Mahali, 20-Year-Old Male Giraffe, Enters Hospice Care

August 31, 2023

Mahali, a 20-year-old male giraffe at CMZoo, is showing signs of reduced mobility and range of motion. While his care team supports him with pain medications and a sand-mix stall to rest comfortably on each night, veterinary and animal care teams have made the decision to move into a mindset of providing hospice care for him. This is a difficult decision for his team.

“He’s still having more good days than bad days, and although we know how quickly that could change, we’re focused on giving him every possible bonus day he can comfortably have,” said Jason Bredahl, animal care manager in African Rift Valley at CMZoo. “That also means we have decided not to provide extreme medical intervention going forward.”

Mahali has benefitted from his medical team going to great lengths for him in the past. For many years, he voluntarily participated in training for hoof care, blood draws and even applying orthopedic shoes to his hooves. In 2017 and 2020, Mahali went under anesthesia to receive simultaneous multiple treatments for his reoccurring foot and leg issues. Those risky, meticulously planned procedures successfully helped him heal and return to a good quality of life.

“Without his most recent treatment, in 2020, we might not have had these last three years with him,” said Bredahl. ” Mahali is doing well, considering his individual challenges, but we know he won’t be here forever and his time may come sooner than later. Right now, we’re committed to making him comfortable, and providing opportunities to be as active as possible and social with his herd.”

Mahali takes oral anti-inflammation and pain medications – in yummy rye cracker-and-honey ‘sandwiches.’ His team tracks quality-of-life data markers that they discuss regularly to ensure Mahali is still able to do things that fulfill him as a giraffe and as an individual. The team tracks Mahali’s specific activities daily and overnight, so they can adjust medications or activity levels for him as needed.

“We want to see Mahali finding areas to stand and rest more comfortably, interacting with the herd, walking, eating, sleeping, lying down and getting up safely,” said Bredahl. “On days we see he’s a little stiffer, we might encourage him to stay in the barn on a nice soft sand-mix stall, and he may agree that it’s a rest day or he may decide to go outside. He still participates and moves to spaces when we ask him, but he’s still making choices in his care.”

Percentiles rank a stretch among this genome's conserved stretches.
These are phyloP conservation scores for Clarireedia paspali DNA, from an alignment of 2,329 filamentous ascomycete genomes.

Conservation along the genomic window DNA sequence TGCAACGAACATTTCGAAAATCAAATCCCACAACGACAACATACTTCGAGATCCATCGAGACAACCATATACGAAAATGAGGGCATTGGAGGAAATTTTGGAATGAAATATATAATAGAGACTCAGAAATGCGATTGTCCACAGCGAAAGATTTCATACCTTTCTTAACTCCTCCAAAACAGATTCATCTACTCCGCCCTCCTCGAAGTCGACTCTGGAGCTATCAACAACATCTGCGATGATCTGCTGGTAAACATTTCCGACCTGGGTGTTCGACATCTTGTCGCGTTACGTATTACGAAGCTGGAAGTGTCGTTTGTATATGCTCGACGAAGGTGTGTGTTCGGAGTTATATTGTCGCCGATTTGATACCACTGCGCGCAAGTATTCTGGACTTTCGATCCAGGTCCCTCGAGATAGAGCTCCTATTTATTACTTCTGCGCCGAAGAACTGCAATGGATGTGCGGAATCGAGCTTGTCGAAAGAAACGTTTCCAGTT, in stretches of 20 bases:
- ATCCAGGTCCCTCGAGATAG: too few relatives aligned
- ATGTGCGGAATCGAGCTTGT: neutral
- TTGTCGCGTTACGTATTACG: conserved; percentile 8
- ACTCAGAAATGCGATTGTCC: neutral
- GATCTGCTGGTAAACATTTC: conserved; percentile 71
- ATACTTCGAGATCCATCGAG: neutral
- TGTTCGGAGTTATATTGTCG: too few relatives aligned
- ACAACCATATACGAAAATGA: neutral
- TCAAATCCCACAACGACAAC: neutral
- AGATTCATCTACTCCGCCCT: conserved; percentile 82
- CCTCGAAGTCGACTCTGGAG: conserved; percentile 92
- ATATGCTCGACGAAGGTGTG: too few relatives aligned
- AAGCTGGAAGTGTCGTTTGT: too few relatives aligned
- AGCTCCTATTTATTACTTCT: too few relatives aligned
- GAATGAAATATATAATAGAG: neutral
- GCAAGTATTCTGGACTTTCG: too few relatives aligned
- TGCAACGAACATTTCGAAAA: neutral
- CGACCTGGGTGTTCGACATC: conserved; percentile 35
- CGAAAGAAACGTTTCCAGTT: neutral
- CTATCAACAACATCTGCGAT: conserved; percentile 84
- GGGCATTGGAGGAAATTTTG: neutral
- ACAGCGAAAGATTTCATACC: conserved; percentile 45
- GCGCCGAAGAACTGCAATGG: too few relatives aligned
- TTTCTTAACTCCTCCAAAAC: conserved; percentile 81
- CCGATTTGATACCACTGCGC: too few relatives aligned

Mahali’s care team says he’s still making them laugh with his antics, too. He may have slowed down as he has aged, but they still see a twinkle in his eye and respect his position in the herd.

“When he was younger, he was a very physical giraffe,” said Brehahl. “He was tactile in those days, and he would push other giraffe out of the way to position himself front-and-center with his care team. He’d pull on our shirts with his lips to get our attention, and to interact with us and get snacks. These days, he seems more content in his own space.”

Mahali’s keepers say he has become more discerning in his golden years, and he only accepts certain food items as training rewards. If they offer lettuce as an incentive, he spits it out with a seemingly intentional aim for the keeper who offered it to him. Then he huffs at them until they reset for a behavior that will earn him his favorite: rye crackers. They have to save the crackers for the big training asks, like curling his hoof on the hoof block so they can visually check his feet, but Mahali doesn’t miss an opportunity to remind them he’d rather not waste his time on lettuce.

“You’ve got to admire the guy – he knows his worth,” said Bredahl. “He’s a big giraffe and a big presence in the herd, and we’re grateful for every day we will have with him.”

Mahali is one of five giraffe in CMZoo’s herd over the age of 20 – four years and more over the median life expectancy. Nearly one-third of the herd is considered aging. Females Muziki (25), Amani (24), Twiga (23) and Lakeisha (23) are the eldest members of the herd, and all receive various levels of care for age-related issues, depending on their individual needs.

The median life expectancy for a giraffe, according to the Association of Zoos and Aquariums, is 16 years. Until recent data, which combines the median life expectancy for males and females, the AZA median life expectancy for a male giraffe was 14.7 years.

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